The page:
Millennials: Students share on stigmas behind word

By Taylor Inman, Staff writer

Millennial. It’s a term that has many definitions and connotations. The definition most know of millennial is the generational one. According to websites like, millennial is just another term for Generation Y, and if someone is born roughly between the years of 1980-1995, even if they don’t want to be, they are considered a millennial, and Murray State has many of them on campus.

The negative associations that go along with being a millennial reach far and wide. From article titles like “Millennials: The Me Me Me” generation” from Time Magazine, and “Working with Millennials is the worst” by the New York Post.

The Murray State News took to the busier parts of campus to stop and ask students what they think of the stereotypes that accompany their generation.

 Dawson McDonald, a junior from Hopkinsville, Kentucky said he thinks his generation isn’t as hardworking as the “Greatest Generation”, the generation that grew up during the Great Depression.

“There’s not a lot of follow through, when it comes to completing jobs and things of that nature,” McDonald said. “There’s weak character, when compared to the ‘Greatest Generation’.”

Many students rejected most of the stereotypes brought up. Cody Hall, a senior from Benton, Kentucky said his generation isn’t lazy, especially when it comes to politics.

“I believe that this generation is more politically active than some of the previous ones,” Hall said. “One of the biggest problems we face as millennials is that the older generation is so stuck in their ways that they’re holding back progressiveness.”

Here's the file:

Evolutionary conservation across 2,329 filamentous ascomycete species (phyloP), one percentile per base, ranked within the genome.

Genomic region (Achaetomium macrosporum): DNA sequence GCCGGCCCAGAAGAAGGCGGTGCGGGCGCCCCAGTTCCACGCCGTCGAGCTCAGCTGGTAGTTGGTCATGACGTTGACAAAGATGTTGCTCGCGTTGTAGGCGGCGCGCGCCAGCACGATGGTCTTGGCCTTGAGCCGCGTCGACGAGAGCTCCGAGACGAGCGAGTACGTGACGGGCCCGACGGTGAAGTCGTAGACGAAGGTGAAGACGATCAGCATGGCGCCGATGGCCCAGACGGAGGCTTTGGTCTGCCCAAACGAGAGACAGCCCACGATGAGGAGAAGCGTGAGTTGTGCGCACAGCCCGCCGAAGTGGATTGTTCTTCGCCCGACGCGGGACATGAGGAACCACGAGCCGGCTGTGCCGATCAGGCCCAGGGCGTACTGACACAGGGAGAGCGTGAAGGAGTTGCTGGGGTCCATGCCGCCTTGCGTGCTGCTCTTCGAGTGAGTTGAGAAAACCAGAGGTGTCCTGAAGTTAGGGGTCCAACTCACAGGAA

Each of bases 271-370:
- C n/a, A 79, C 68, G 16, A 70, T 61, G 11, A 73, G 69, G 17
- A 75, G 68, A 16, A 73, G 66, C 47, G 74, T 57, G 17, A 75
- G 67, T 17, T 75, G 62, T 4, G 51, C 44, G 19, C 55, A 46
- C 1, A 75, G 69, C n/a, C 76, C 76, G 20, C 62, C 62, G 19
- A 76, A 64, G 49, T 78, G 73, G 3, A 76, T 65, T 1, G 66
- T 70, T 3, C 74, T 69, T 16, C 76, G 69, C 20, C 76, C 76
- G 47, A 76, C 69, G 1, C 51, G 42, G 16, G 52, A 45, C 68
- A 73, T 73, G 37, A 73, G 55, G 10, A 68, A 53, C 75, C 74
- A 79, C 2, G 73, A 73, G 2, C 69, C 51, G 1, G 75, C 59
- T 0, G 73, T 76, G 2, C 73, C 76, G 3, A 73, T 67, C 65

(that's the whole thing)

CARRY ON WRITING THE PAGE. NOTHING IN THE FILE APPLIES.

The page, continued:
Teddy Martin, a senior from Louisville, Kentucky, said the stereotypes he knows deal with what people spend a lot of time looking down at.

“We’re portrayed as technology dependent,” Martin said. “Honestly we just aren’t. I have a couple of friends who hate technology.”

But Martin goes on to say what most of the students interviewed said, that it all can’t be true.

“You just can’t stereotype an entire generation,” Martin said. “Because it’s just too eclectic.”

Zeon Garcia, a senior from Elizabethtown, Kentucky, said the only time he hears about millennials is from his mother, but he doesn’t agree with her when she talks about them.

“She seems to think that millennials feel self entitled,” Garcia said. “I think this generation has become more emotionally aware and sensitive, more so than past generations. And because of that they see us as too sensitive.”

Ty Elrod, a junior from Benton, Kentucky, also had a lot of negative stereotypes about millennials.

“Generally they’re considered lazy, not very hard working,” Elrod said. “A lot of times they get a bad rep for not being able to take anything into consideration and not knowing how the world works.

Jarmon Robinson, a junior from Belleville, Illinois, said while he doesn’t believe the stereotypes, he thinks there is some truth to them.

“I don’t really believe that’s true, granted, stereotypes come from some form of fact,” Robinson said. “But to say that the whole millennial generation is lazy and unappreciative is just not true at all.”

Chelsi Ann Ritter a senior from Louisville, Kentucky, said that she thinks her generation is more open than others.

“They like to say that we’re like crybabies, but I don’t think that’s the case.” Ritter said. “I think we’re more understanding and giving each other a chance instead of just judging.”

The students The News spoke to agreed stereotypes are hard to prove right.

“Stereotypes aren’t based out of fact, they’re based out of not thinking enough,” Martin said. “People from older generations that think millennials are ‘just this way or that way’ need to look at the bigger picture instead of a few individuals.”